This week marks one year since a Nederland native was held hostage and killed by Al Qaeda terrorists.
Victor Lovelady, 57, was working at a gas plant in Algeria when it was raided. He was held captive and later killed.
Since then, his family has traveled to Austin and Washington D.C. speaking before congress in the war against terrorism.
"It's been really, really hard. A lot of days are worse than others and you never get over it. It gets easier but we never get over it," said Victor's brother, Michael Lovelady.
Lovelady was one of three Americans killed during a four-day siege at a natural gas plant in Algeria last January.
Lovelady was eating breakfast in the cantina when they were raided. Thinking fast, he quickly helped others to safety.
"Several of them crawled in the attic. He let them go first. He was last to crawl in the attic. He fell off the chair that they were using and hurt his leg real bad and he was captured," said Lovelady.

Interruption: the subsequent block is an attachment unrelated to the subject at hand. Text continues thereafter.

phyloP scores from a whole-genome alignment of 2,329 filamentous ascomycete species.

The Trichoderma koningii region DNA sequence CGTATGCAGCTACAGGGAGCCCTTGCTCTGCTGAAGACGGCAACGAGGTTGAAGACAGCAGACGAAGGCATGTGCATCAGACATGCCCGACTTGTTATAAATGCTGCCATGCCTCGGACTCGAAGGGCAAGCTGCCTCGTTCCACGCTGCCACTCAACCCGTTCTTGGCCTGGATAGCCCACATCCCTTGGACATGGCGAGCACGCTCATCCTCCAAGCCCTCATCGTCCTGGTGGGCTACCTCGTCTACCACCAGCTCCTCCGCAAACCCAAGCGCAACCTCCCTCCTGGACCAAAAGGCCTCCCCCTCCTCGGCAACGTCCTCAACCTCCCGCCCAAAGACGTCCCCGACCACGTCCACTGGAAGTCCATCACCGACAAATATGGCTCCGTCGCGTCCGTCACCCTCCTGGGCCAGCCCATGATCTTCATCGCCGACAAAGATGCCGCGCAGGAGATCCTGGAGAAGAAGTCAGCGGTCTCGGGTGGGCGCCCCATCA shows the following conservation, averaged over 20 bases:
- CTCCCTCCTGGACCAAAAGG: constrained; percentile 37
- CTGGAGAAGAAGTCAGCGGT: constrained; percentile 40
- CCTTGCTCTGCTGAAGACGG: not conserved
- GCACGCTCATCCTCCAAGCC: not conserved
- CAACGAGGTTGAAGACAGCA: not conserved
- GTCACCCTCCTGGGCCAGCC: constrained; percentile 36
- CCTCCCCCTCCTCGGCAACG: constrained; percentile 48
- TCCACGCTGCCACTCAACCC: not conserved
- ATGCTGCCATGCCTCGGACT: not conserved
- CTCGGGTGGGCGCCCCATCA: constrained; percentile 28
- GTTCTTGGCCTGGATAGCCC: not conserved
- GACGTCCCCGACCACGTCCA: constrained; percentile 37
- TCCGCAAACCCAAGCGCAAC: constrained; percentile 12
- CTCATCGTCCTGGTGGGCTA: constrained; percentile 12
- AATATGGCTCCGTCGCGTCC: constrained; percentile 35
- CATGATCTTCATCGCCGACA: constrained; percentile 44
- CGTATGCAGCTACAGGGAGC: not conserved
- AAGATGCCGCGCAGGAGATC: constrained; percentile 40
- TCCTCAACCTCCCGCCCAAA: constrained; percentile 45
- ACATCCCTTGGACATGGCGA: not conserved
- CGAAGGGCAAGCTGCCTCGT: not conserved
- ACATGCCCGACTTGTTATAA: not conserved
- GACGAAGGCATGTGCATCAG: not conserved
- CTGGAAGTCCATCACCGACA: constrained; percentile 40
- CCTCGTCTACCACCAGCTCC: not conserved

It's stories like these that give Michael a reason to smile.
"What heroic efforts he made for the people and young men who had babies. We feel like he's a hero in that respect," said Lovelady.
In the last year, Congressman Ted Poe has brought Lovelady's heroic actions to Washington D.C. He wrote a letter to Speaker of the House John Boehner and President Obama requesting Lovelady be presented with the Medal of Freedom.
The Lovelady family continues to fight the good fight in hopes to help the government put an end to terrorism abroad and here at home.
"They have supported us whole heartedly and the fight on terrorism is real here in America. I truly believe that they're doing something about it," said Lovelady.
Al Qaeda leader Mokhtar Belmokhtar has taken credit for the attack in Algeria.